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Register Number: ER65220
Title: Carbon-Water Cycling in the Critical Zone: Understanding Ecosystem Process Variability Across Complex Terrain
Principal Investigator: Barnard, Holly
Institution: COLORADO, UNIVERSITY OF
Institution Address: Boulder, CO 80309-0572
Awarded Amount to Date and B&R Code :
FY 2014$0 k
FY 2013$212 kKP170201
FY 2012$214 kKP170201
FY 2011$220 kKP170201
DOE Program Manager: James Kuperberg
BER Division: Climate and Environmental Sciences
Research Area: Terrestrial Ecosystem Science
Abstract Submit Date: 10/09/2013
Project Term: 09/15/2011 - 09/14/2014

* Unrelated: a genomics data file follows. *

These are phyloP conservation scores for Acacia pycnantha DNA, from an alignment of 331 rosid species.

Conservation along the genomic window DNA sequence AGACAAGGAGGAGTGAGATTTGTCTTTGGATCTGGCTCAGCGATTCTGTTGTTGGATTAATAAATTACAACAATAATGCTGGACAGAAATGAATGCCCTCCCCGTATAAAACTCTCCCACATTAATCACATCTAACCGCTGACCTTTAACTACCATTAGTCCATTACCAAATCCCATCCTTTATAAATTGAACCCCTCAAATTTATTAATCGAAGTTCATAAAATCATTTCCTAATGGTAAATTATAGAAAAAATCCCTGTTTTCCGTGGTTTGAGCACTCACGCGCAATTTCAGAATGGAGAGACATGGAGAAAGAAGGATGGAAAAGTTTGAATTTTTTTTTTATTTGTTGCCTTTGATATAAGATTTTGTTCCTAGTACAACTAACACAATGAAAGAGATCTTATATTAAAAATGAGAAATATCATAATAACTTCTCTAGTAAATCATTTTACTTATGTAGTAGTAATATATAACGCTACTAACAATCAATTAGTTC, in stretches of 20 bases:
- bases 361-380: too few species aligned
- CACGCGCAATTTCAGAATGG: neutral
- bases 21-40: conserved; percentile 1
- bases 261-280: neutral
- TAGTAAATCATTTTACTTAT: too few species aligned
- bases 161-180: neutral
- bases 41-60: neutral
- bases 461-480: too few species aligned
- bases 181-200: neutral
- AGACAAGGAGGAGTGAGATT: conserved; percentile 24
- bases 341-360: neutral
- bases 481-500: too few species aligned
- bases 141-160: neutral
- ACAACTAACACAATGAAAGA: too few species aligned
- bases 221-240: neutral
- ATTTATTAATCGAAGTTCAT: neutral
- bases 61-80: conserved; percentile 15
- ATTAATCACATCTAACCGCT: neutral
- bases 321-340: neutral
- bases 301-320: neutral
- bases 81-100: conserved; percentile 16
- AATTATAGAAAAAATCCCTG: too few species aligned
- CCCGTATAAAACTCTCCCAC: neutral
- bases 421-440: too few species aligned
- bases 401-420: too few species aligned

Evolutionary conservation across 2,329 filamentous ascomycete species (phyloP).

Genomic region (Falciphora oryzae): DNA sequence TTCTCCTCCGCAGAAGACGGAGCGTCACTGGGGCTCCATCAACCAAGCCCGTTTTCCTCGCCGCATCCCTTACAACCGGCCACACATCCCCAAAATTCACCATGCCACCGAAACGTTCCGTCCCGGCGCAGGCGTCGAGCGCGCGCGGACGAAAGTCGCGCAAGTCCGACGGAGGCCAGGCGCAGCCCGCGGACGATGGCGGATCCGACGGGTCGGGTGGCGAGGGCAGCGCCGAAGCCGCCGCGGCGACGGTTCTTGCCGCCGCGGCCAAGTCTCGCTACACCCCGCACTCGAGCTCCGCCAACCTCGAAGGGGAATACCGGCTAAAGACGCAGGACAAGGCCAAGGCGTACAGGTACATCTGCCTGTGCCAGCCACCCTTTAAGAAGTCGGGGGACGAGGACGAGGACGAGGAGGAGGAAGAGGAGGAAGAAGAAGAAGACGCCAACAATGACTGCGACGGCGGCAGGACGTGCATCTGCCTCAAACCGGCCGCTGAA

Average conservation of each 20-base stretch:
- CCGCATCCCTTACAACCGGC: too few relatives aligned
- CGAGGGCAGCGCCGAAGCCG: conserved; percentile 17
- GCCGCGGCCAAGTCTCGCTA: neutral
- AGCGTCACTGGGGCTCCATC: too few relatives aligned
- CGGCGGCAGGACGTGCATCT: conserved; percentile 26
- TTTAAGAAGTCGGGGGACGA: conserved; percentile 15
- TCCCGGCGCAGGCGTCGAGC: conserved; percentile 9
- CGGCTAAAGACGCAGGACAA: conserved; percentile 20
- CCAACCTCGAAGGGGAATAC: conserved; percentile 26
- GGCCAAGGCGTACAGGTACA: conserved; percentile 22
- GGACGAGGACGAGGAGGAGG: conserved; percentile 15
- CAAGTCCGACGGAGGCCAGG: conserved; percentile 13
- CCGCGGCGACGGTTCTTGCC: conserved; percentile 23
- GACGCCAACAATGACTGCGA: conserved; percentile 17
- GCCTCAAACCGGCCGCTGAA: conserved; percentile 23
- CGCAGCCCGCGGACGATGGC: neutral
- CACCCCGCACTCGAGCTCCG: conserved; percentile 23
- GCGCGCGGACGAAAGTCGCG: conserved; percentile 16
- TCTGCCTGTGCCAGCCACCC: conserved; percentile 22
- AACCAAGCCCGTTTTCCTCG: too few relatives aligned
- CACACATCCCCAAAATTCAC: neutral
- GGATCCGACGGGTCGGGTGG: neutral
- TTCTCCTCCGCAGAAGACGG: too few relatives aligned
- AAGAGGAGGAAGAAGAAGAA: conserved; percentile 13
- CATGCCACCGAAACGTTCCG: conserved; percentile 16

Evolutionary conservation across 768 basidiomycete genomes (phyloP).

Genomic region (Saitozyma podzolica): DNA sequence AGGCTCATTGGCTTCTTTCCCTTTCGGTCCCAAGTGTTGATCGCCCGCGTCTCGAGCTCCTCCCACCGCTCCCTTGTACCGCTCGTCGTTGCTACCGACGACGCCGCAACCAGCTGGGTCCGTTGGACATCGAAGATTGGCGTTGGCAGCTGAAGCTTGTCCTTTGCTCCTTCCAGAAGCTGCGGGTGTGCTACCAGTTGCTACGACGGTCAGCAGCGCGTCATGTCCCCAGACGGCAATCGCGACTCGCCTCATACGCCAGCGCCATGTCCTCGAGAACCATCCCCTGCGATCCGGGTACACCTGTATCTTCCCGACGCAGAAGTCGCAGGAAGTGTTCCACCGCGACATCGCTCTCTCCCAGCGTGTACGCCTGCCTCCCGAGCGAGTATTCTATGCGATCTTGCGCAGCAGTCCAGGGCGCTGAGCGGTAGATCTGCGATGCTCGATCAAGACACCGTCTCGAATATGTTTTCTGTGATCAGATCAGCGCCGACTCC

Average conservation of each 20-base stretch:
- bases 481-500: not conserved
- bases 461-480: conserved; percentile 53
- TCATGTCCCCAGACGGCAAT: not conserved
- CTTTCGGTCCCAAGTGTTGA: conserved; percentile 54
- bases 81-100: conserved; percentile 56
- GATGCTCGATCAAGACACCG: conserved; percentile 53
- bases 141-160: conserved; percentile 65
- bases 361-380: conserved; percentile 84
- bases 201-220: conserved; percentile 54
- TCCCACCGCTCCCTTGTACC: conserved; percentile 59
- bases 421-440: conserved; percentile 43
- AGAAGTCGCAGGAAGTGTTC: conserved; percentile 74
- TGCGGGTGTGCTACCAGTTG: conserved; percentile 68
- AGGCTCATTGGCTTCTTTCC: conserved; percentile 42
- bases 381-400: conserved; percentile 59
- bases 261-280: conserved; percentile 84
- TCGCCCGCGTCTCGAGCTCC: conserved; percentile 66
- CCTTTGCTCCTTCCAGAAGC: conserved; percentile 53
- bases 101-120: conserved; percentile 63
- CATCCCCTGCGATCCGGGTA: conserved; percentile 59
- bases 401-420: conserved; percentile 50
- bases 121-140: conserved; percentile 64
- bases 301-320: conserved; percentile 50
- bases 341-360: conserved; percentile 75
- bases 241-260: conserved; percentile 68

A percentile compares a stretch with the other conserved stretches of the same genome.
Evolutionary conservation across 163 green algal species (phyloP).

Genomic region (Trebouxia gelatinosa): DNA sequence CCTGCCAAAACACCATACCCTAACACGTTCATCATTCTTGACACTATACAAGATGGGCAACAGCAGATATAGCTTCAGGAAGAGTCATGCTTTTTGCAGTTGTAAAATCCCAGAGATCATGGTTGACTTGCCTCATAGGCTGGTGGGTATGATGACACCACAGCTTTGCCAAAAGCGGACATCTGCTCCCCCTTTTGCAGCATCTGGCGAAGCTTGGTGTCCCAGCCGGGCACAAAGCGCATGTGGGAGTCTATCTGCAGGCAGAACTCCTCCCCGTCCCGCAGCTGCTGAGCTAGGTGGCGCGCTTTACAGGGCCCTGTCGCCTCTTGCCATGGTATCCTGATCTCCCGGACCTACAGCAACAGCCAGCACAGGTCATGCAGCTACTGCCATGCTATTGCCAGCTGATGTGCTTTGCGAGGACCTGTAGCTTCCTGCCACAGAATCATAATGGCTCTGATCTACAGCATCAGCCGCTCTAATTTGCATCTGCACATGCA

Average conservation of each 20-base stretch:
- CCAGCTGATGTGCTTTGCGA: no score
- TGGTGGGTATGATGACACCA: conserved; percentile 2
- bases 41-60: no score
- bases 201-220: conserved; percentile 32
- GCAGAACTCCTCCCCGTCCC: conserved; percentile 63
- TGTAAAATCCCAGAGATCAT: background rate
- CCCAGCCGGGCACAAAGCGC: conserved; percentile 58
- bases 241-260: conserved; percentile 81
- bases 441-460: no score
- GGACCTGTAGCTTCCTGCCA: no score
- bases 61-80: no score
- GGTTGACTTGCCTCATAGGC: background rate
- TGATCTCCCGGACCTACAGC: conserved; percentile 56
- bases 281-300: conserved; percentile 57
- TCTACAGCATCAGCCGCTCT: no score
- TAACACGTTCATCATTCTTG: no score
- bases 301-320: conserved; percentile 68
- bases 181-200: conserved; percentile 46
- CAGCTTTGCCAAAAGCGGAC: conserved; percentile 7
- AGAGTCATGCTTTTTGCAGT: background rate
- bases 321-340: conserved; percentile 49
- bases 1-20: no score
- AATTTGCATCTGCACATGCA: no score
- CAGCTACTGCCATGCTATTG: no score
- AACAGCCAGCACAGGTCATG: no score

Abstract: One of the largest knowledge gaps in environmental science is the ability to understand and predict how ecosystems will respond to future climate variability. The links between vegetation, hydrology, and climate that control carbon sequestration in plant biomass and soils remain poorly understood. Soil respiration is the second largest carbon flux of terrestrial ecosystems, yet there is no consensus on how respiration will change as water availability and temperature co-vary. To address this knowledge gap, we use the variation in soil development and topography across an elevation and climate gradient on the Front Range of Colorado to conduct a natural experiment that enables us to examine the co-evolution of soil carbon, vegetation, hydrology, and climate in an accessible field laboratory. The goal of this project is to further our ability to combine plant water availability, carbon flux and storage, and topographically driven hydrometrics into a watershed scale predictive model of carbon balance. We hypothesize: (i) landscape structure and hydrology are important controls on soil respiration as a result of spatial variability in both physical and biological drivers: (ii) variation in rates of soil respiration during the growing season is due to corresponding shifts in belowground carbon inputs from vegetation; and (iii) aboveground carbon storage (biomass) and species composition are directly correlated with soil moisture and therefore, can be directly related to subsurface drainage patterns.